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November 02, 1979 - Image 13

Resource type:
Text
Publication:
The Detroit Jewish News, 1979-11-02

Disclaimer: Computer generated plain text may have errors. Read more about this.

THE DETROIT JEWISH NEWS

Friday, November 2, 1919 13

Boris Smolar's

BETH YEHUDAH SCHOOLS

`Between You
. . . and Me'

Editor-in-Chief
Emeritus, JTA
I, (Copyright 1679, JTA, Inc.)

JEWISH AGING: A new look at the problems of
Jewish aged in this country and Canada is now being taken
by the Council of Jewish Federations. The continuing in-
crease in the Jewish aging population — particularly of
those over 75 years old — is creating new challenges for the
organized Jewish communities. They will be discussed at
the CJF General Assembly Nov. 14-18 in Montreal.
. The great majority of those older than 75 seek admis-
sion into homes for the aged administered by Jewish com-
munal agencies. However, only a very small percentage are
accepted. The number ofJewish community nursing homes
throughout the country is comparatively very small —
about 100 — and their bed complement is very limited. A
candidate applying for admission must quality under
Medicaid regulations and must wait many months until a
bed becomes available — usually after the death of a resi-
dent. The death rate is comparatively low because of the
special care.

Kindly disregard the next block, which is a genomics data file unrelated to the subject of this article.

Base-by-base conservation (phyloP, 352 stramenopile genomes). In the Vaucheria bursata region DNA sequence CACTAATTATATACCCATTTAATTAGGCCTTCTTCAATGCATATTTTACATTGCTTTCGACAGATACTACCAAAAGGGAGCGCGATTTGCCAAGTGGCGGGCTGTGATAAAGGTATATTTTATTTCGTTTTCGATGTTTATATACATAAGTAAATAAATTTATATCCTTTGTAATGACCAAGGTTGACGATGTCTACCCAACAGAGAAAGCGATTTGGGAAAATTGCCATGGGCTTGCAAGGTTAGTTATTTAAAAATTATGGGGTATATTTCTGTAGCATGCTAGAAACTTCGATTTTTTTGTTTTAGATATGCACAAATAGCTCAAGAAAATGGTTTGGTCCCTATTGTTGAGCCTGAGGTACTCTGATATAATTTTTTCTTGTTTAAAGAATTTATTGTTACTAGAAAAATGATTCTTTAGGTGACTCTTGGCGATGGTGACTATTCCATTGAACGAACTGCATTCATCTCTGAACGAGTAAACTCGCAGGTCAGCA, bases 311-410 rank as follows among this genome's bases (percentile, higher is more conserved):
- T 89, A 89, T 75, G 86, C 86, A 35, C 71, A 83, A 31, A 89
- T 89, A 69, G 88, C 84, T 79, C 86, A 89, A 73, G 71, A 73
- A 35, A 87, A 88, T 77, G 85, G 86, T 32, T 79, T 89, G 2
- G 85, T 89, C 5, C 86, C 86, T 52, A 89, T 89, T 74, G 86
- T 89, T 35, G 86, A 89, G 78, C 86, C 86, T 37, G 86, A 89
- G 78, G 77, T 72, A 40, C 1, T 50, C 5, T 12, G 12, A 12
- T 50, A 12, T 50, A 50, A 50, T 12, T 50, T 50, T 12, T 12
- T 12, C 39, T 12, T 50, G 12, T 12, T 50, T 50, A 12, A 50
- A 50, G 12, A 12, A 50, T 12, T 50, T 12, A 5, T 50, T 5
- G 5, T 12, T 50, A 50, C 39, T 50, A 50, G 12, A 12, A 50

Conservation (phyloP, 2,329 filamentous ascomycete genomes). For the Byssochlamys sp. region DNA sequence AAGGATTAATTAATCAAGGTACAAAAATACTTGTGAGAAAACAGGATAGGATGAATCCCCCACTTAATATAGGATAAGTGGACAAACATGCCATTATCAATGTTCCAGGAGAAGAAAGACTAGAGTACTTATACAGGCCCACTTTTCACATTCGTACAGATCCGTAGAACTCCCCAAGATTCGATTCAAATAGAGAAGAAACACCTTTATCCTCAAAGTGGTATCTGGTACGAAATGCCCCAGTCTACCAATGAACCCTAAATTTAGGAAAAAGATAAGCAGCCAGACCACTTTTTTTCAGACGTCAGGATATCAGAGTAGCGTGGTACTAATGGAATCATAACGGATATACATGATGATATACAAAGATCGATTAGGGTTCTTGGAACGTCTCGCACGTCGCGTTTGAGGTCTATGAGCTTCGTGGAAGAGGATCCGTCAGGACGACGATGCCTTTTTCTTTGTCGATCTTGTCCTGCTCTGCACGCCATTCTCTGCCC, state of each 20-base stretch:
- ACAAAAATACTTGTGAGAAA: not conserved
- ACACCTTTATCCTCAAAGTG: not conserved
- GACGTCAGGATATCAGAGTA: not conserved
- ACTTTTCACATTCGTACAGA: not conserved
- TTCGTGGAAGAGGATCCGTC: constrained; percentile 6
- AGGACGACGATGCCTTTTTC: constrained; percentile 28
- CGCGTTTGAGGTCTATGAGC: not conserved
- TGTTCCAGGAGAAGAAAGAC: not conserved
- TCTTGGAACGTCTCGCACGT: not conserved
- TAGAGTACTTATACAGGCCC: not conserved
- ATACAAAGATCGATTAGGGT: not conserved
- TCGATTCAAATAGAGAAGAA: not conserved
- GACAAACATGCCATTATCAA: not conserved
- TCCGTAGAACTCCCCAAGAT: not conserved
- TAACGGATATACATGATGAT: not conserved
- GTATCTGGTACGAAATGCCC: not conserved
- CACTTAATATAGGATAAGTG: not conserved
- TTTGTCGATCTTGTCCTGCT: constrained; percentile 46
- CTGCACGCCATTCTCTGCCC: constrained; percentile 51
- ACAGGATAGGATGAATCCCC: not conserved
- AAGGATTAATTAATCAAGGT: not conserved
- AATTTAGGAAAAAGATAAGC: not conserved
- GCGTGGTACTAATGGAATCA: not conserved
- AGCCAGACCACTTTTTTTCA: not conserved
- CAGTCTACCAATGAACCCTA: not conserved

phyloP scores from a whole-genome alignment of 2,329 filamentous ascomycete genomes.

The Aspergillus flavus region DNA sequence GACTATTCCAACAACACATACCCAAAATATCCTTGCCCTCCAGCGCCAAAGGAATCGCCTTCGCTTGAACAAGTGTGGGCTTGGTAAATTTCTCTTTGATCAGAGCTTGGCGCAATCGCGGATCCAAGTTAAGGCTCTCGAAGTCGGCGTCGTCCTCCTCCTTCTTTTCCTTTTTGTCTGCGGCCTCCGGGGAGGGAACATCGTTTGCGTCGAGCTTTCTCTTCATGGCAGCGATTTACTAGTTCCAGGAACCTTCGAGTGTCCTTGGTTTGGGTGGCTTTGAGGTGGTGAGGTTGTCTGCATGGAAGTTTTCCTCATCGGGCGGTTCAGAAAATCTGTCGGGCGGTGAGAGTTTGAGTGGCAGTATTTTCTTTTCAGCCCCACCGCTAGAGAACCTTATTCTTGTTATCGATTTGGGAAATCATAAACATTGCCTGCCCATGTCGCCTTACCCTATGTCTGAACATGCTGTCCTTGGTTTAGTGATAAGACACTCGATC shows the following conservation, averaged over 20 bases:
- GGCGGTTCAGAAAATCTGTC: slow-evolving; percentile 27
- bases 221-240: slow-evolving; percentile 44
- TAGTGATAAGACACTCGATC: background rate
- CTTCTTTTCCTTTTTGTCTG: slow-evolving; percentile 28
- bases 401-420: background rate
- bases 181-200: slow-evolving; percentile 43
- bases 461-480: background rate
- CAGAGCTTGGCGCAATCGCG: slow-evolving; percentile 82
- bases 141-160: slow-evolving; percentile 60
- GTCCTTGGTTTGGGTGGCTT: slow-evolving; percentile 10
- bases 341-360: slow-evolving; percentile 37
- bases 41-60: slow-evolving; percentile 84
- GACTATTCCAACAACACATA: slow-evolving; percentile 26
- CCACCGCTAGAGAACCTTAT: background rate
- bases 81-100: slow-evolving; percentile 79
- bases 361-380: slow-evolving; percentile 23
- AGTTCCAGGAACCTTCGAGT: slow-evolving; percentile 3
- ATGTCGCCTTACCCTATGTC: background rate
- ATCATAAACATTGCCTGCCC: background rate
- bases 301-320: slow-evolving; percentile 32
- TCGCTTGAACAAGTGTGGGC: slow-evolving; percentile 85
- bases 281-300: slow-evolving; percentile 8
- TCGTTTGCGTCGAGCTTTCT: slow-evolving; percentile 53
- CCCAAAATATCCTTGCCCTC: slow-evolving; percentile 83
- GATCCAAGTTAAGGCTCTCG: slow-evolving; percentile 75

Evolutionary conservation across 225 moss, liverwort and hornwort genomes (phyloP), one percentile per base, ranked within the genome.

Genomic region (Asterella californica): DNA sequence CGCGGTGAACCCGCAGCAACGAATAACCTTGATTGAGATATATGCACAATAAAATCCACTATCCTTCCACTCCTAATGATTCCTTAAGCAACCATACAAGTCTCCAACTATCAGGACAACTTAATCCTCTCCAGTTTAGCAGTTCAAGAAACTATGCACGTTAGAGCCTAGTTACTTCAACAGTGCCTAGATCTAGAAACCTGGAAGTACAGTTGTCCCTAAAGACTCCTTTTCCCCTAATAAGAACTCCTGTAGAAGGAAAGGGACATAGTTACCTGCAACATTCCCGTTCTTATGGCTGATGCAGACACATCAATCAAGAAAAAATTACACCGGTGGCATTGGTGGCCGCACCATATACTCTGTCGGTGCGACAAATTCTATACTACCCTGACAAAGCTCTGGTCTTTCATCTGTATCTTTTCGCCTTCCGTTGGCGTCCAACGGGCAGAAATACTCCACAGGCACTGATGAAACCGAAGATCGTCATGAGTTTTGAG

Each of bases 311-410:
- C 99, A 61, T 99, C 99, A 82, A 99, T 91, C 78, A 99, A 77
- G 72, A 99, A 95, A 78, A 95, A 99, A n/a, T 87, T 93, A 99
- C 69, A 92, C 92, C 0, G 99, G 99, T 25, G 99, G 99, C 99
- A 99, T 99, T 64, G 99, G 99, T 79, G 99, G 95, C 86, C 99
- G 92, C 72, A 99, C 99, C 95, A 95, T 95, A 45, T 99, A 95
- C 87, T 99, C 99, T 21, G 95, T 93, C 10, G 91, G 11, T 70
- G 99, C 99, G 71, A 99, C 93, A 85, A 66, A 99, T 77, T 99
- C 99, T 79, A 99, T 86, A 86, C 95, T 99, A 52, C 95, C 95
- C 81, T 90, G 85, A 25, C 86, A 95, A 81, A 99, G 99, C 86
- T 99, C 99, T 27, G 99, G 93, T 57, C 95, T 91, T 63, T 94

A vastly expanded network of homecare services will
be required in the 1980s in finding life-serving alternatives
for the growing multitude of oldstersfor whom no place can
be provided in nursing institutions. Increased supportive
social and health services will also be needed for the 65-75
category living outside of institutions. Small Jewish com-
munities which have no community institutions for the
aged will face the problem of maintaining nursing home
care for _the growing number of needy elderly in other
forms.
THE CHALLENGES: The rapidly aging Jewish
population in the U.S. is older than any other religious,
racial or ethnic group in the country. More than 13 percent
of the Jewish population is over 65 years old, compared
with the general community norm of 10 percent. In
Canada, the Jewish community of Montreal is now plan-
ning care and service for 15 percent of its 125,000 Jews.
In New York, the average age of elderly Jews assisted
by JASA, an affiliate of the Federation of Jewish Philan-
thropies, is 79. Two-thirds are women and single.
With the American Jewish community having reached
a plateau in its birthrate, it is anticipated that in the 1980s
one of every six Jews will, by the end of the decade, be over
65. The jump will be about 40 percent over today's propor-
tion of Jews over 65. This calls for new planning perspec-
tives to meet the changing needs.
In 1974, the median age of Jewish residents in homes
for the aged in the U.S. was 83, with 66 percent being over
80 years of age. In housing projects for elderly Jews, the
median age was 75. The proportion of aged over 75 is much
higher today. The burden on the organized Jewish com-
munities is, of course, also much heavier because of the
mounting inflation.
MEDICAID AID "BOSS": The most difficult prob-
lem is the placing of aged in nursing homes. This is because
the actual decision of accepting an applicant into a nursing
home — including Jewish communal homes — lies practi-
cally in the hands of Medicaid, and not with the communal
agencies supervising the institutions.
Medicaid regulations provide that an elderly person
seeking admission into a nursing institution financed by
Medicaid must turn over all income, savings, pension and